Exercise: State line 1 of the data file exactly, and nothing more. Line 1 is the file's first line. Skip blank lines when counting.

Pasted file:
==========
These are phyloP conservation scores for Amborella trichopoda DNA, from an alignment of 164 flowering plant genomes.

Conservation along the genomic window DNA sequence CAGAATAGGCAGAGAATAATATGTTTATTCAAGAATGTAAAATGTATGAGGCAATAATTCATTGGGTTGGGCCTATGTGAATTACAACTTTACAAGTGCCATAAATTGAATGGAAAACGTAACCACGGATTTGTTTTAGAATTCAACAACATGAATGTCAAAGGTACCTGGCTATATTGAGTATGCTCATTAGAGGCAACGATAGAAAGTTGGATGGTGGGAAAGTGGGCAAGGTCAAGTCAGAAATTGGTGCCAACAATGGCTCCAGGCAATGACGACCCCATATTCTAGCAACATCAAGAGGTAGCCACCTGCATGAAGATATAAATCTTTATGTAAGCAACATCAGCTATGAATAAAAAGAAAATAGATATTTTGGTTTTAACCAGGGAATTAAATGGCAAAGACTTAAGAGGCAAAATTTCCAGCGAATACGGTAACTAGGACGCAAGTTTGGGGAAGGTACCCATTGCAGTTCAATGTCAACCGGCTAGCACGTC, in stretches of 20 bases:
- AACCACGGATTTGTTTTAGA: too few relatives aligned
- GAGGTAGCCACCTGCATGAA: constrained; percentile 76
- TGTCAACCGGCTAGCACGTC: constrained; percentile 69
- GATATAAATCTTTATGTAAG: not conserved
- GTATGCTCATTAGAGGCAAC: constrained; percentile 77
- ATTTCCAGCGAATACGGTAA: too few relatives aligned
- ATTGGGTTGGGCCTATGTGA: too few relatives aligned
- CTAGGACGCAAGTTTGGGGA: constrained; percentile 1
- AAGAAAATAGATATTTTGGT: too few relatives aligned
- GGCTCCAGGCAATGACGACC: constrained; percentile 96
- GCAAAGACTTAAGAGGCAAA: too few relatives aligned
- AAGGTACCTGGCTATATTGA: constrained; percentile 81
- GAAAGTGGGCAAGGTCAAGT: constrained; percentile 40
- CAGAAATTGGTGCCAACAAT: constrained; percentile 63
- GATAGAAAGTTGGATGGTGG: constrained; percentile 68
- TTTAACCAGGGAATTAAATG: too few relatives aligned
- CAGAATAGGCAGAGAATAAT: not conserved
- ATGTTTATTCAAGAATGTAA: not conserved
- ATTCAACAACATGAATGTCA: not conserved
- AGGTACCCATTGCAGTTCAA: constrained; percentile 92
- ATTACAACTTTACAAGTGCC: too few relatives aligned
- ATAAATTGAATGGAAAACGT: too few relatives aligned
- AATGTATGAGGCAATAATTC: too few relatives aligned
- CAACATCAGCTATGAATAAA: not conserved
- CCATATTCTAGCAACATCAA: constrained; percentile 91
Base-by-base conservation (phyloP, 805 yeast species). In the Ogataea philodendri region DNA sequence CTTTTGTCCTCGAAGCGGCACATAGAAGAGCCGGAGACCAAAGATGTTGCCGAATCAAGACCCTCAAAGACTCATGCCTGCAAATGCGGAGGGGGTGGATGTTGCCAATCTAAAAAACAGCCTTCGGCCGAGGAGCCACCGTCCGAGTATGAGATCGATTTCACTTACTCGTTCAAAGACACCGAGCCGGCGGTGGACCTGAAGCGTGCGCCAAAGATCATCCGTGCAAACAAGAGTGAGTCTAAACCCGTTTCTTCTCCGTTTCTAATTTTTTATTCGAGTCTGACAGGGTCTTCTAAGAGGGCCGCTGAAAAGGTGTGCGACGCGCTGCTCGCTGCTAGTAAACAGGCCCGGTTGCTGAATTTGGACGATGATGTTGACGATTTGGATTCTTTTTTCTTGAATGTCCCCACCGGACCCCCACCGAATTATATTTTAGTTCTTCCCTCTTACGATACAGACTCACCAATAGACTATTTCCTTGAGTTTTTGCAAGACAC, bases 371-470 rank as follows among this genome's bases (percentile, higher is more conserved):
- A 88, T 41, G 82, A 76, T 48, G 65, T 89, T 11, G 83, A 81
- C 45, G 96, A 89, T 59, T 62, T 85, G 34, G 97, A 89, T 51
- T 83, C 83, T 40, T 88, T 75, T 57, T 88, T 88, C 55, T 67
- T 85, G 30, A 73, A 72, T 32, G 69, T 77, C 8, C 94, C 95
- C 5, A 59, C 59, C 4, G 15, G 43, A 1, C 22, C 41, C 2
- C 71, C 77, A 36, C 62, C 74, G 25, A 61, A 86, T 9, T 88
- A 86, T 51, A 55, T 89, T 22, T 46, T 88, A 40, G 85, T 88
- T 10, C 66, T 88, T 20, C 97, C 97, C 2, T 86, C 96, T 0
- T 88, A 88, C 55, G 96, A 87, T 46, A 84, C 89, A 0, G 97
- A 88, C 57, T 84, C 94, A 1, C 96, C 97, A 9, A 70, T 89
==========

These are phyloP conservation scores for Amborella trichopoda DNA, from an alignment of 164 flowering plant genomes.